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    Christopher Marlowe: The man, the myth and the mighty line

    Andrew Dickson looks at the infamous mysteries and controversies surrounding Christopher Marlowe's life, and celebrates the ambition, daring and skill of his work.

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    Questions of Value in The Merchant of Venice

    Questions of Value in The Merchant of Venice

    The valuation of property and people – particularly women – in Shakespeare’s Venice reflects contemporary anxieties nearer home, suggests Farah Karim-Cooper.

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    Verbing: Shakespeare’s linguistic innovation

    Verbing: Shakespeare’s linguistic innovation

    'Enjailed', 'portcullised', 'cowarded', 'to lip': David Crystal explains how Shakespeare created new verbs from old nouns, and considers the dramatic impact of this technique.

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Themes

Explore Shakespeare and Renaissance writers by theme.

Renaissance writers

Uncover the fascinating, colourful lives of Renaissance writers including John Donne, Ben Jonson and Christopher Marlowe, and explore key features and themes in their groundbreaking plays and poetry.

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Context theme

Shakespeare’s life and world

From the open air Globe to the candlelit Blackfriars; from countryside to city; and from noblemen to strangers, discover the world that shaped Shakespeare’s work and that influenced his legacy.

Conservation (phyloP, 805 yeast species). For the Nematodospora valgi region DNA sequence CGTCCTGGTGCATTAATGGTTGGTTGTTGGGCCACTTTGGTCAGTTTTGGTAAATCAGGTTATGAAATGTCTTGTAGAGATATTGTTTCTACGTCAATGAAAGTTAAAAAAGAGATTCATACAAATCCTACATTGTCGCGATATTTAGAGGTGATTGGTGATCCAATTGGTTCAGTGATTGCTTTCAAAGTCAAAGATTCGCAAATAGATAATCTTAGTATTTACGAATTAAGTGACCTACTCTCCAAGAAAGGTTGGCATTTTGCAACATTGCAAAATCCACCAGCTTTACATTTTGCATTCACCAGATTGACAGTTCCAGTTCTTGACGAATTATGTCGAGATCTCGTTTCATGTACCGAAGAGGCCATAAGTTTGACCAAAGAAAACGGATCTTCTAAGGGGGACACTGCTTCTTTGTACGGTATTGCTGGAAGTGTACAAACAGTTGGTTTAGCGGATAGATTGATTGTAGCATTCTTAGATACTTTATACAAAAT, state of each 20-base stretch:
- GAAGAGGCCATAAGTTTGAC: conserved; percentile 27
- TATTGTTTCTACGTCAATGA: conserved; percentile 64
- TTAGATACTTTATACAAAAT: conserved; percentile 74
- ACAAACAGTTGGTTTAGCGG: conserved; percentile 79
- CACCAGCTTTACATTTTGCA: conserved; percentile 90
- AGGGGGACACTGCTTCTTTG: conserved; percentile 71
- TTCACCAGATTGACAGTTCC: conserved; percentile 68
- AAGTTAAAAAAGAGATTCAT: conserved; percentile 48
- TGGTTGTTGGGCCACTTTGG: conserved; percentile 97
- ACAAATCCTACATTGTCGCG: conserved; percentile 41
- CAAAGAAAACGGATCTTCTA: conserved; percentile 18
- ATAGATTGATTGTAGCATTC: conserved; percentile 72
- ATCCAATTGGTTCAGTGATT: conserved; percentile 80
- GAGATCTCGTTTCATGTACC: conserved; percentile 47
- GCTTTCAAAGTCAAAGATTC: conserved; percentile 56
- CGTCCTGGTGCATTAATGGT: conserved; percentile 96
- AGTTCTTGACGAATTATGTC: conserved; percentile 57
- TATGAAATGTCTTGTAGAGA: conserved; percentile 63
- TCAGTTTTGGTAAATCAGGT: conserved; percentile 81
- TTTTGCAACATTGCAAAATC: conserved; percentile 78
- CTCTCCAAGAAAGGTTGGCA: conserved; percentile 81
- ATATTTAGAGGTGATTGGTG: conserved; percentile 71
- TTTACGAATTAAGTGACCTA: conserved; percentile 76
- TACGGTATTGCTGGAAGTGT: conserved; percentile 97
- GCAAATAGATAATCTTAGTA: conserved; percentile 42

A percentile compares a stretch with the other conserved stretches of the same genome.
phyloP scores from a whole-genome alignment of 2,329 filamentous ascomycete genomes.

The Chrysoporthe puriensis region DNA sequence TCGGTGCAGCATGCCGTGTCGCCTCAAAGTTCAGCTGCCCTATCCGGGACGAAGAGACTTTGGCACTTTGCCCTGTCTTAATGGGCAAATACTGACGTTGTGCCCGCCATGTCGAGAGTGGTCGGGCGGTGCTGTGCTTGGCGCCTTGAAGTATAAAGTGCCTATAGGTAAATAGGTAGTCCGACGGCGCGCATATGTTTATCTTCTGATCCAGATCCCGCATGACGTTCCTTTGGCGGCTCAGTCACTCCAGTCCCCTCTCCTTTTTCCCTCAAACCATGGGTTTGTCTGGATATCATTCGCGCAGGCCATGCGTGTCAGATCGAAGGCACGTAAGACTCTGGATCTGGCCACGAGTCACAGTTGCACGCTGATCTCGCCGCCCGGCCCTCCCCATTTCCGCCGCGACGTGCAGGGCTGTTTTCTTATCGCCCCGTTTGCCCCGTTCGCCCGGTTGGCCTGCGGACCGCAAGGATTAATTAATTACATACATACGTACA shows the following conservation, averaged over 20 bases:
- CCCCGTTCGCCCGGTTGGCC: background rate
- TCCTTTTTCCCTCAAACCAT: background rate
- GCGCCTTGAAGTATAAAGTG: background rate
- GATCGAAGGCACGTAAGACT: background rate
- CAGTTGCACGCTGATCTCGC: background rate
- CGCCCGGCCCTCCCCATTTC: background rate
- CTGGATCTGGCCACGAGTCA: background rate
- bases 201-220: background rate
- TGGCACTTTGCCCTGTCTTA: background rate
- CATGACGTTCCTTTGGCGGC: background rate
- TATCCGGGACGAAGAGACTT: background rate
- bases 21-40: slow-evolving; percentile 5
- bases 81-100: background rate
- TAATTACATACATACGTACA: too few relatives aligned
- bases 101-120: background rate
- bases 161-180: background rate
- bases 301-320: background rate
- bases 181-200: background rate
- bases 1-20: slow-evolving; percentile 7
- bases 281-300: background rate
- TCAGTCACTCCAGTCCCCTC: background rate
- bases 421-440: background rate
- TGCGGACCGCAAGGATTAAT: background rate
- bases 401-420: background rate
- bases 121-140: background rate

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dreams and doubling themes

Magic, illusion and the supernatural

Mischievous fairies, monstrous apparitions and scheming witches: examine the ways in which Shakespeare and Renaissance writers played with the magical and supernatural.

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Tragedies theme

Tragedies

From Hamlet’s melancholy to Juliet’s eloquence; and from Othello’s misunderstanding to Doctor Faustus's damnation, discover the richness of Shakespearean and Renaissance tragedies.

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Collection items

Explore a selection of collection items that relate to Shakespeare, Renaissance writers and the context in which they produced their plays, poetry and other work.

Works

Explore key plays and poems by Shakespeare and Renaissance writers.

Poems by John Donne

Created by: John Donne

John Donne is most famous now for his witty and complex love poems, but he also produced satires, occasional poems ...

*Romeo and Juliet*

Created by: William Shakespeare

Romeo and Juliet begins with a Chorus setting the scene in the Italian city of Verona, where the Capulets and the ...

*The Alchemist*

Created by: Ben Jonson

The Alchemist: plot and character overview It is 1 November 1610. Plague is raging in London. To try to avoid the ...